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Can Rats Get Into Tents?

Imagine waking up to a rat scurrying around your tent looking for food. Digging through your pack and tearing up gear. That’s one of my nightmares after living through a rat infestation in college. So can rats get into tents and how can I keep them out?

Yes rats can easily get into tents. They can chew through a tent wall in seconds and make their way into your pack looking for food and bedding material. Keep food, trash, and smelly items outside your tent in rodent proof containers.

You don’t want to invite unwanted rats and other rodents into your tent.

How Do Rats Get Into Tents?

You don’t want to wake up to a rat inside your tent. Rats are some of the meanest nastiest little buggers on this planet. They fight and bite their way out of any confrontation. Plus they carry disease and bacteria (think bubonic plague).

It doesn’t matter where you setup camp or pitch a tent, there’s always a chance you’ll run into rats. Rats aren’t just in the cities. They hide in trees, shrubs, under decks, patios, and who knows where else. There’s really no way to avoid them so you’ll need to work on rodent proofing your tent.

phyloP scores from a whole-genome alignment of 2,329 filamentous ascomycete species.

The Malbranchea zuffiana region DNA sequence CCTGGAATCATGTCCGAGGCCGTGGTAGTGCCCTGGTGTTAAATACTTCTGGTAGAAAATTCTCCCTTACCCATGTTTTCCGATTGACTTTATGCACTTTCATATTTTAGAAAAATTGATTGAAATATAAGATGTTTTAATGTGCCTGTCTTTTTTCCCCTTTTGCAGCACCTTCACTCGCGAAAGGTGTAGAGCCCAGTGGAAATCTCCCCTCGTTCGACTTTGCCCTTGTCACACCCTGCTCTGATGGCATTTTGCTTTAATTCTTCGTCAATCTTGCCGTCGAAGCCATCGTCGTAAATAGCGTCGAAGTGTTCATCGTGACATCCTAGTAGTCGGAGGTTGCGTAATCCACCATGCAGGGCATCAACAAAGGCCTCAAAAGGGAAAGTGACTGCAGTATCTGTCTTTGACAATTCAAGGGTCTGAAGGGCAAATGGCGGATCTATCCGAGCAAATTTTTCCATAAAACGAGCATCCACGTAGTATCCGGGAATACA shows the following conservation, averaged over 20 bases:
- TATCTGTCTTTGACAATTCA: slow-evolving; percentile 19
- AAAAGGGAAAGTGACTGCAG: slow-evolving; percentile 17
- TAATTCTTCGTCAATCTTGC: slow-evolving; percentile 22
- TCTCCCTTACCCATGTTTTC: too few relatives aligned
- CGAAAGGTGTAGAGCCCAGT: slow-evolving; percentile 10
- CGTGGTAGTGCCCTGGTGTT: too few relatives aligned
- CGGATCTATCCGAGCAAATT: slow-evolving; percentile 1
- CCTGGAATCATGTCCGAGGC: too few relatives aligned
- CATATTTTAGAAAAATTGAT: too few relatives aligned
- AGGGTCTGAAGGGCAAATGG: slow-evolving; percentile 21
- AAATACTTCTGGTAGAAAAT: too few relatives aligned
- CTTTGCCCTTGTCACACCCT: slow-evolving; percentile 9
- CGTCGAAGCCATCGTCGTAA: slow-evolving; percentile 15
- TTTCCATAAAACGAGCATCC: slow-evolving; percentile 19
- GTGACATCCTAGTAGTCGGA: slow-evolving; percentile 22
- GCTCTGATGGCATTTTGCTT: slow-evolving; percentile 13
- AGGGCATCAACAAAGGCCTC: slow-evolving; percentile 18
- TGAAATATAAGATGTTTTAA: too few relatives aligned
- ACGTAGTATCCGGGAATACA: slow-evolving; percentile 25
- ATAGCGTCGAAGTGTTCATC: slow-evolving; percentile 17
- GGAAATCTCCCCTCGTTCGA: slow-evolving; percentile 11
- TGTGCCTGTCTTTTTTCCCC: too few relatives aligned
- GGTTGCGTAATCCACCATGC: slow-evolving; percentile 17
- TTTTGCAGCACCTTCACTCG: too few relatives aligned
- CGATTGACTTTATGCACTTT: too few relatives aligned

If mice can chew through tents walls, then rats definitely can. A rats razor sharp teeth can tear through a tent wall in seconds. It’s even easier for them to get into floorless tents.

How Do I Keep Rats Out Of My Tent?

Keeping rats out of a tent is easier said than done. First you need to think about what rats are attracted to in your tent. They won’t risk their lives for nothing, so you must have something they want if they’re coming into your tent.

Rats are generally interested in getting two things out of tents. They’re mostly looking for food, but they also want nesting materials. Keeping your food out of the tent is 99% of the battle, but rats have learned that sleeping bag filling is an excellent insulator for nests.

You can’t go without a sleeping bag so you have to hope for the best. Rats are food driven so they usually won’t bother with a foodless tent, but they’re unpredictable. Do your best to remove food and smelly products from the tent.

The following tips should help keep rats out of your tent. I’ll break it down into what you should do during the day or night. Just remember that you should never leave food unattended inside your tent.

  • Day: Rats/mice rarely come out during the day, but squirrels and chipmunks are just as bad. Keep all your food secured in a cooler, car or rodent proof bag outside your tent. Never leave your food inside the tent and keep it by your side at all times. That means carrying the food with you on hikes or storing it in the car or locked in a bear canister.
  • Night: Car campers should store their food in the car or lock it in a cooler or bear canister. Backpackers need to hang their food in a rodent/odor proof bag or lock it in a bear canister. Never sleep with your food in the tent. You could end up face to face with an unfriendly animal visitor.

Do They Make Rat Proof Tents